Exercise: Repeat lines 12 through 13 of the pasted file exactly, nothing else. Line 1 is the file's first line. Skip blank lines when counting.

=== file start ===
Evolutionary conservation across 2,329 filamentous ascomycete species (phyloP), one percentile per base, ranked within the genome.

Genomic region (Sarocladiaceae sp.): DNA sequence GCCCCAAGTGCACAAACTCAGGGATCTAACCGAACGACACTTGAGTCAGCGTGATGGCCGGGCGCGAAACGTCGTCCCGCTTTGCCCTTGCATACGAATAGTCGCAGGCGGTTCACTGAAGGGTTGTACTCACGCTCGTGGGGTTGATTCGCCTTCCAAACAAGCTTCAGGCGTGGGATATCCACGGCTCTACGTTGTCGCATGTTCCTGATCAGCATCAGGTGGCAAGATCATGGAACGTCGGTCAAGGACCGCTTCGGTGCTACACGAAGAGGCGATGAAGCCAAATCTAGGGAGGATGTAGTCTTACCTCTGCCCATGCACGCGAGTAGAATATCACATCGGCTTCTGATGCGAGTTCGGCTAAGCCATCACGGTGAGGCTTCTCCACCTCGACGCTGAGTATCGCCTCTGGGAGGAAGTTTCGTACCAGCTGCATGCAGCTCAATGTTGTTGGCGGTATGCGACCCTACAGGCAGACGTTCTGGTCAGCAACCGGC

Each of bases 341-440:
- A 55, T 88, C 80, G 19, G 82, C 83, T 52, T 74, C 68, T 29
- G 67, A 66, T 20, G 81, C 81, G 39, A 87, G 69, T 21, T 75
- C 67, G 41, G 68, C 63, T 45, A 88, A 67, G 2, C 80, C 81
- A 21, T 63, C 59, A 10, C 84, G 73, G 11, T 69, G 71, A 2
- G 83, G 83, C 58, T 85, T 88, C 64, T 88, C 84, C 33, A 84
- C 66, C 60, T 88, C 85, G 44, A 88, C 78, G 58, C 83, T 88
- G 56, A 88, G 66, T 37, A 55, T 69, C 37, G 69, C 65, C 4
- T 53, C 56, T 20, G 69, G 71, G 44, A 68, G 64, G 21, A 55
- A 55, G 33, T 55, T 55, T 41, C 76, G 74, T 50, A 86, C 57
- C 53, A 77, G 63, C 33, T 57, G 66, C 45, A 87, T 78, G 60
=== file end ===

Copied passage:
- A 55, G 33, T 55, T 55, T 41, C 76, G 74, T 50, A 86, C 57
- C 53, A 77, G 63, C 33, T 57, G 66, C 45, A 87, T 78, G 60